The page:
I have an option to take a pension backed loan. Each month, the payment will be deducted from my salary. Should I default, they will take the money from my pension. 

The interest rate for the loan is prime minus 1%, and there are no registration costs (which would be a minimum of R35000 according to the bank should I apply for a 2nd bond).

We are expecting the renovations to cost between R300,000 and R400,000, worst case scenario. We are also planning to move overseas within 5 years.

We don’t want to overcapitalise. Houses similar to ours in our area are in the market for between R2.2 and R2.4 million. We are trying to ensure our house is the most attractive house on the block. If we run into financial trouble, and we need to rent out the house, we shouldn’t have a problem finding tenants. If we want to sell, we offer a better house for a similar price to the “outydse” one down the road. If we don’t move out of the country, we will stay in this house. 

Is the pension-backed loan worth it, or should we take the R35,000 out of our emergency/insurance money(for registration costs) and rather take out a second bond? The Ts and C’s indicate that should you leave the retirement fund, you can settle it in cash, or they take it from your pension (thinking about tax implications etc, that’s the last thing I want to do).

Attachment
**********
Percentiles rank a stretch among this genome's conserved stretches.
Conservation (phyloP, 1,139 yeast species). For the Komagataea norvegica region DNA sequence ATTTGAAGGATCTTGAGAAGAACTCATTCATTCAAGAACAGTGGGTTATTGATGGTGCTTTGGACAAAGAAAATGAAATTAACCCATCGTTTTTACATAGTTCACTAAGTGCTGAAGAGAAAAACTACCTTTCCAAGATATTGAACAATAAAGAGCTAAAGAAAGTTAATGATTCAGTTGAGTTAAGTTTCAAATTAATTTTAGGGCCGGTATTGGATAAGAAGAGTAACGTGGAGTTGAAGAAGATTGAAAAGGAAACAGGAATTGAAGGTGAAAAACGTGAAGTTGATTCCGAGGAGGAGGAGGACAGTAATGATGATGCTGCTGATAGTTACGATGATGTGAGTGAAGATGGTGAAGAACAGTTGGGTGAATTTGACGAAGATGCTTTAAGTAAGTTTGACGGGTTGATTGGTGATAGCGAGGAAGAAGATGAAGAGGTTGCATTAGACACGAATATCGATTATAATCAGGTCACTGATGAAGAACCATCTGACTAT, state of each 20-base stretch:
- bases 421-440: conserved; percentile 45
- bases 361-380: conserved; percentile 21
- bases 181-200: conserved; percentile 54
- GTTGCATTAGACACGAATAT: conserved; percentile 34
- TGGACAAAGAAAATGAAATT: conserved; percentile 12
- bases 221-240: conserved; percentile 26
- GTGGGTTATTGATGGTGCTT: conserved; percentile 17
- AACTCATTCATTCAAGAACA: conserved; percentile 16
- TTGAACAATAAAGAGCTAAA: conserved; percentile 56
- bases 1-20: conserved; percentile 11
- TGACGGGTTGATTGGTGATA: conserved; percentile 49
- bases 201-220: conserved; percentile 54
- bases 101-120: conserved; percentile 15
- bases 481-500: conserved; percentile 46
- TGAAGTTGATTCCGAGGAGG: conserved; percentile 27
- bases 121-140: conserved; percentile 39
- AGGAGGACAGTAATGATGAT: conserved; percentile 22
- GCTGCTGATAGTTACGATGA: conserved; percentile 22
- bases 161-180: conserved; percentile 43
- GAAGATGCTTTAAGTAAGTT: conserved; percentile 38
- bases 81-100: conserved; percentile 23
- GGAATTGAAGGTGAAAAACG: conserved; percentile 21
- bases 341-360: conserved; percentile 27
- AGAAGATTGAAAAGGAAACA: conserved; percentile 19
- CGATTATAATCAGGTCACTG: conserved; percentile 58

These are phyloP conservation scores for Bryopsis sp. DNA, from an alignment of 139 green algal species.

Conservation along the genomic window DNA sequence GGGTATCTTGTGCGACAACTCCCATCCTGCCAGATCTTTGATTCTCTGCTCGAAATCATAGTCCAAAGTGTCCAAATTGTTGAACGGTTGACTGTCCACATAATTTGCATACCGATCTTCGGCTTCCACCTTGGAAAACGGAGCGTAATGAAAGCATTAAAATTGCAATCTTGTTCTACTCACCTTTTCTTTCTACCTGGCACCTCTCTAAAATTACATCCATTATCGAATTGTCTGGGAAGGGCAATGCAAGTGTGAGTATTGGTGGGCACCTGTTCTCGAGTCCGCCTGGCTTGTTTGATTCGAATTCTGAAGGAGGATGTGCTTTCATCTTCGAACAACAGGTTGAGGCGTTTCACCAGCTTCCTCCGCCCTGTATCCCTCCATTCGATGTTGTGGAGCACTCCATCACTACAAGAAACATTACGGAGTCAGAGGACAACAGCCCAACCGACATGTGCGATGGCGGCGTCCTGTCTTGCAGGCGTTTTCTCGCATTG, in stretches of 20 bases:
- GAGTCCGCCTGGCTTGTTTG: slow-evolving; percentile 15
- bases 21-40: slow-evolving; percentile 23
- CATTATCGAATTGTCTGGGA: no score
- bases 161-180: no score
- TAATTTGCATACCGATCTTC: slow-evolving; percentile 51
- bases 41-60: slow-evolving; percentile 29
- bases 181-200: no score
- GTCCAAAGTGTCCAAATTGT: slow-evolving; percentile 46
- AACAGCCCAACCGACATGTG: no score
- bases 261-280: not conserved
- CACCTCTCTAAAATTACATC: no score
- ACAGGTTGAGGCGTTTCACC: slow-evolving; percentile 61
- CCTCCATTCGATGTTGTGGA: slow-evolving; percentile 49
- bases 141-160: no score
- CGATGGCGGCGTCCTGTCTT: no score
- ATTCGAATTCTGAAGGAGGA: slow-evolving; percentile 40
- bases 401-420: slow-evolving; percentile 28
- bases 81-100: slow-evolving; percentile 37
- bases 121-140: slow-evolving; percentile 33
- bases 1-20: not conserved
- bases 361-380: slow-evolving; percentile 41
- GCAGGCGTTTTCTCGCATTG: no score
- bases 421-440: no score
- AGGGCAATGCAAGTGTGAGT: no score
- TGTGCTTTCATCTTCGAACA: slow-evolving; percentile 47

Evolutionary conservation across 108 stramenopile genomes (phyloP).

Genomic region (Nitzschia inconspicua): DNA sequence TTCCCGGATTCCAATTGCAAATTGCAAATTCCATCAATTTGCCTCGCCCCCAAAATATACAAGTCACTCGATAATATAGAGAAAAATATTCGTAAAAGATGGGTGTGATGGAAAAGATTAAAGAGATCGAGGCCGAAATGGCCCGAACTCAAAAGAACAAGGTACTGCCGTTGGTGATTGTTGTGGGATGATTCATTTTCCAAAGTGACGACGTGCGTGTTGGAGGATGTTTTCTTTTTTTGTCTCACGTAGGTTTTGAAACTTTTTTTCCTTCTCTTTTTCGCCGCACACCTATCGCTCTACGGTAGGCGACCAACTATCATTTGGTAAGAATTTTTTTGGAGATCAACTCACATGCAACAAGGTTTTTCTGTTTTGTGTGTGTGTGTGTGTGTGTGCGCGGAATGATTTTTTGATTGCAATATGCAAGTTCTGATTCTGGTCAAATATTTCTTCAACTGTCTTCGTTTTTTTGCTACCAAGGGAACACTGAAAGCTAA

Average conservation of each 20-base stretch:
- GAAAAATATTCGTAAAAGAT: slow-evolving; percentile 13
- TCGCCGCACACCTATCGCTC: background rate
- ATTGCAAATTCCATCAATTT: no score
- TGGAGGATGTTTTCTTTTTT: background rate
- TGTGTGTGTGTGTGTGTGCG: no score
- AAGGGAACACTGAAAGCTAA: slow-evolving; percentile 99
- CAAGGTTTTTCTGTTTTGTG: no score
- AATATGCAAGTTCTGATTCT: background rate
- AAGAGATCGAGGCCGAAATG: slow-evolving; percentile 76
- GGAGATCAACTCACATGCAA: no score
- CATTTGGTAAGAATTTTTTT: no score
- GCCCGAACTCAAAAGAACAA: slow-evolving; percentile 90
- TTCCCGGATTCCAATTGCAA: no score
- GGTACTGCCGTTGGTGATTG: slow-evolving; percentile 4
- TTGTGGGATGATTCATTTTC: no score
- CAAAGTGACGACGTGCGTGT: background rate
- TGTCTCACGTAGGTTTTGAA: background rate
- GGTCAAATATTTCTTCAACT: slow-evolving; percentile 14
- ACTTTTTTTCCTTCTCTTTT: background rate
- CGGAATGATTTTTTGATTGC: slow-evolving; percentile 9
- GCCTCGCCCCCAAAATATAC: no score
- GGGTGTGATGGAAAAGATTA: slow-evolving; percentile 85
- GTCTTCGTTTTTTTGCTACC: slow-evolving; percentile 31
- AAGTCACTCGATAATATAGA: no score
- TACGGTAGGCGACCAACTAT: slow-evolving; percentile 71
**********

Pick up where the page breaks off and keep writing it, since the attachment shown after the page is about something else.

Or should we live with shitty floors and cupboards (and increased spending on sinus meds along with cracked heels) until next year March when we have more certainty on whether there will be salary cuts etc? 


Ndida

How do I use this cost per use on a running shoe bought for R3,000. Do I use the 12 months I have used the shoe or the kilometers I have done? 

I am under debt review working my way to be debt free. I entered debt review in April 2019. In 2016 I bought timeshares with LPA under the impression that I was investing in property. The contract is for seven years until I have paid them in full, plus the annual management fees which are quite steep. I still have five more years to pay. Since I am occupying the place only once per year I am a loser ito cost per use. I am not sure how to untangle myself from this. I am paying a monthly installment of R1,700 and each year there is a seven percent increase.


Wesley

I have a bog standard TFSA with Standard bank that I’ve been contributing to for 3 years now. I only recently discovered your site and the opportunity to take this long-term investment and use it to buy ETFs to give me a better interest rate than the minor 3.5% I’m getting from Standard Bank.

I want to make this money work harder for me and I don’t plan on using it for at least 10 years, probably longer.

Is it possible to transfer this TFSA from SB to a place like EasyEquities and start using it to buy ETFs? Is there any tutorial/how to on this process outlining what I need to do at the bank as well as with EE?


Chris 

I would like to offer the staff some resources to help them with their personal finances, I can offer some help in my personal capacity from what I’ve learnt from you guys, but can you give some resources/tips on how to deal with reduced income?

The school has applied to TERS from day 1, but those F%^&* have paid us diddly squat, and won’t tell us why…


The Fat Wallet Show with Kristia van HeerdenThe Fat Wallet Show is a no-nonsense personal finance and investment podcast hosted by Kristia van Heerden and Simon Brown. Every week we answer questions by a growing audience of finance enthusiasts. Submit your pressing money and investment questions to ask@justonelap.com.